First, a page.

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Could Holton Ahlers be one of the biggest beneficiaries of the new third QB rule?

The undrafted free agent out of East Carolina is showing off some impressive tools in the preseason, but will it be enough to stick around in Seattle?

Minnesota Vikings v Seattle Seahawks Photo by Jane Gershovich/Getty Images

Holton Ahlers has gone from anonymity to local celebrity in just a matter of weeks. Unless you are a big follower of the East Carolina Pirates, there is a good chance Ahlers was off your radar until he started putting on a show in the preseason. Clearly, he is a raw, but physically talented signal caller who plays with passion and intensity. But a lot of players have fiery, passionate intensity on the field, so what could separate him from another impressive-but-ultimately-destined-for-the-practice-squad UDFA? Well... playing quarterback is likely a pretty big factor.

The league approved the “Third QB rule” for this season at the spring meeting in May. For those who may have missed it in the wake of the draft, Bryan DeArdo of CBS Sports paraphrases the language as the following:

...teams may designate an emergency quarterback who can be activated in the event that the team’s first two quarterbacks are either injured or disqualified. The emergency quarterback must exit the game If the medical staff clears either of the injured quarterbacks to return to action. The emergency quarterback would again be eligible to play in the event of another emergency.

Brock Purdy and the San Francisco 49ers may have largely precipitated this change with the events during last year’s NFC Championship, but we all know that story too well by now; suffice to say, this is the type of rule change that we as fans hope never to have to see play out on our own team, but it is better to feel prepared than completely caught off guard. Having a third QB on the roster is good as emergency insurance, but could Ahlers really step in an lead the offense? There is a good chance it would look noticeably different under him than either Geno Smith or Drew Lock, but he certainly has the capabilities.

Dane Brugler said the follwing in the Beast:

SUMMARY: Holton Ahlers (AYE-lurrs), the youngest of four brothers, was born and raised in Greenville. He was a three-sport standout and four-year starting quarterback in high school, and he finished No. 2 in state history in total offense. A three-star recruit, Ahlers had offers from Florida and Georgia but wanted to stay close to home and picked East Carolina over NC State. He leaves ECU as the school’s all-time record holder in several categories, including passing yards (also an AAC record) and touchdowns responsible for. Ahlers is a competitive, sturdy passer willing to hang tough and make throws from a muddy pocket. A left-handed passer, his release is a tad mechanical and inconsistent delivery balance alters his accuracy. Overall, Ahlers efficiently works through his reads and plays with the aggressive confidence to push the ball downfield, but continued improvements with his footwork and ball placement are vital for him to stick in the NFL.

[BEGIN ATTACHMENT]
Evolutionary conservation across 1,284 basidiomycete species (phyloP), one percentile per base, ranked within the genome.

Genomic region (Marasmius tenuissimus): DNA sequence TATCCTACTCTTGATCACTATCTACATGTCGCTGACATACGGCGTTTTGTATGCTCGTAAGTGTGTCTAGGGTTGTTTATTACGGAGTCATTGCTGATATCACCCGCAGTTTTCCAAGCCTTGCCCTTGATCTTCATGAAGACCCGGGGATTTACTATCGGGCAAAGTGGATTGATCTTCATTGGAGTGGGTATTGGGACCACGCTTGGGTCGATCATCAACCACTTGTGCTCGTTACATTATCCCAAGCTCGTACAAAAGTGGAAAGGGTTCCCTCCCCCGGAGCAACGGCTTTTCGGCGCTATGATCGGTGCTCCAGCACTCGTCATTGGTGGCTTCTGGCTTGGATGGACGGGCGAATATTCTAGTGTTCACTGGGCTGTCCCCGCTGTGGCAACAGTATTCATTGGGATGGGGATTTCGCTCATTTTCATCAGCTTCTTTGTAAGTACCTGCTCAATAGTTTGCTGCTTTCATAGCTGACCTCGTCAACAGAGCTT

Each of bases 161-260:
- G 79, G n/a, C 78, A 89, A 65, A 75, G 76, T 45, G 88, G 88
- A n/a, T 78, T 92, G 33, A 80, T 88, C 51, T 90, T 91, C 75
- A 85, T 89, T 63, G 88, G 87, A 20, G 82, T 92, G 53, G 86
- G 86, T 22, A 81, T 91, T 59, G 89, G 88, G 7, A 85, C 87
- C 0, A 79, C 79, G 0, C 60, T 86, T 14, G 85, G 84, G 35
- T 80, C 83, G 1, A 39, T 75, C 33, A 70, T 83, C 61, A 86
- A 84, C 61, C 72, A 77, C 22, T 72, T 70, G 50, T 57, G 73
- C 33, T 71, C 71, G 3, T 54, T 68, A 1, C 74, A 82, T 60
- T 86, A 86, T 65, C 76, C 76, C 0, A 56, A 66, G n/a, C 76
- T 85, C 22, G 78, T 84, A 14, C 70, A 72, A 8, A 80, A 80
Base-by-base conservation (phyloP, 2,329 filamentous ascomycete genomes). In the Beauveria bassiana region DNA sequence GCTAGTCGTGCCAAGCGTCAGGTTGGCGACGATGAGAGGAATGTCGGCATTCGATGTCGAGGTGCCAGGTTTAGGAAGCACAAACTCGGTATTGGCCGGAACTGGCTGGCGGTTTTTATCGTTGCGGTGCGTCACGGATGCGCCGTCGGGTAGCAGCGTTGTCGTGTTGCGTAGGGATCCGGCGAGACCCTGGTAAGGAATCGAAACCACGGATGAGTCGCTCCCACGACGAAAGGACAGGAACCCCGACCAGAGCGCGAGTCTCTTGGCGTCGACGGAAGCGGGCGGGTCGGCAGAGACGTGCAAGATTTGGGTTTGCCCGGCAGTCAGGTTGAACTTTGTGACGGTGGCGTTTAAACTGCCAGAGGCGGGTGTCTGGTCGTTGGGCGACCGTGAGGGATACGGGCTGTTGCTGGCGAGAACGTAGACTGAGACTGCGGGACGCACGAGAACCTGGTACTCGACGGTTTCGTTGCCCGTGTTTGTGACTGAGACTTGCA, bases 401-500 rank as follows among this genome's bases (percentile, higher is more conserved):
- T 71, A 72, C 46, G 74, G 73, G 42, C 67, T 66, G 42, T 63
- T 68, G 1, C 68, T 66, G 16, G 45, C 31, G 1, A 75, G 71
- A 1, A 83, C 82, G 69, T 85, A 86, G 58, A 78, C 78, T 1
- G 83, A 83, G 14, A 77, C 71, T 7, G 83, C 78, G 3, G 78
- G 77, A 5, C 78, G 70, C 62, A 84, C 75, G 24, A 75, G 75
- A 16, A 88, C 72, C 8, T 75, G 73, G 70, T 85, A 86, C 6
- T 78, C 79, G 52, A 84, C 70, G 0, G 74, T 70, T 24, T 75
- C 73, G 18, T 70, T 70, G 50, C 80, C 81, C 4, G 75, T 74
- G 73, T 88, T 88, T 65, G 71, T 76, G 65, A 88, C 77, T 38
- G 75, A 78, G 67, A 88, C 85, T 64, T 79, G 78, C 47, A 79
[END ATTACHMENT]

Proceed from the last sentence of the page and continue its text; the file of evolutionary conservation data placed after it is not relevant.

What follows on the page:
If you watch some of his highlights from his days at ECU, you can see much of what Brugler said above. Take the example below against the Cincinnati Bearcats in 2019, who finished the season 11-3 and ranked in the top 25.

Clearly, Ahlers can toss a deep ball. But as we have seen during his time in Seattle, he isn’t a one-dimensional passer, either. Take this play from the Saturday game against the Dallas Cowboys.

According to Pro Football Focus, Ahlers and the ECU Pirates utilized play action at a somewhat limited rate; PFF lists his play-action drop back rate at 23.8% in his final year in college — fewer than one quarter of his drop backs. Compare this to Geno Smith in 2022, though, and PFF only credits him with a 25.3% rate, which still lands in the top half of the league, but resides closer to the middle of the pack. Still, Smith was efficient on play action, so Ahlers would likely need to continue to improve this aspect of his game as he acclimates to the NFL.

Ahlers still has some work to do to make the roster in any capacity. The Seahawks have the 2022 comeback player of the year in Geno Smith, and a capable backup in Drew Lock. However, as we saw last Saturday, things can and will happen to players across the roster, and when Lock went down, that was a reminder that the same thing has the potential to happen during the regular season. As the woebegone Niners will attest, it is a lot better to be prepared and have an emergency passer than it is to put the ball in the hands of your star running back in some kind of a desperation wildcat alignment. Hopefully, we will never need to see Holton Ahlers play in 2023. Still, he is proving that cutting him may be a more challenging prospect than many of us would have assumed prior to the preseason. He will have one more opportunity to make a case for himself when the team takes on the Green Bay Packers at Lambeau — 10am, Saturday morning!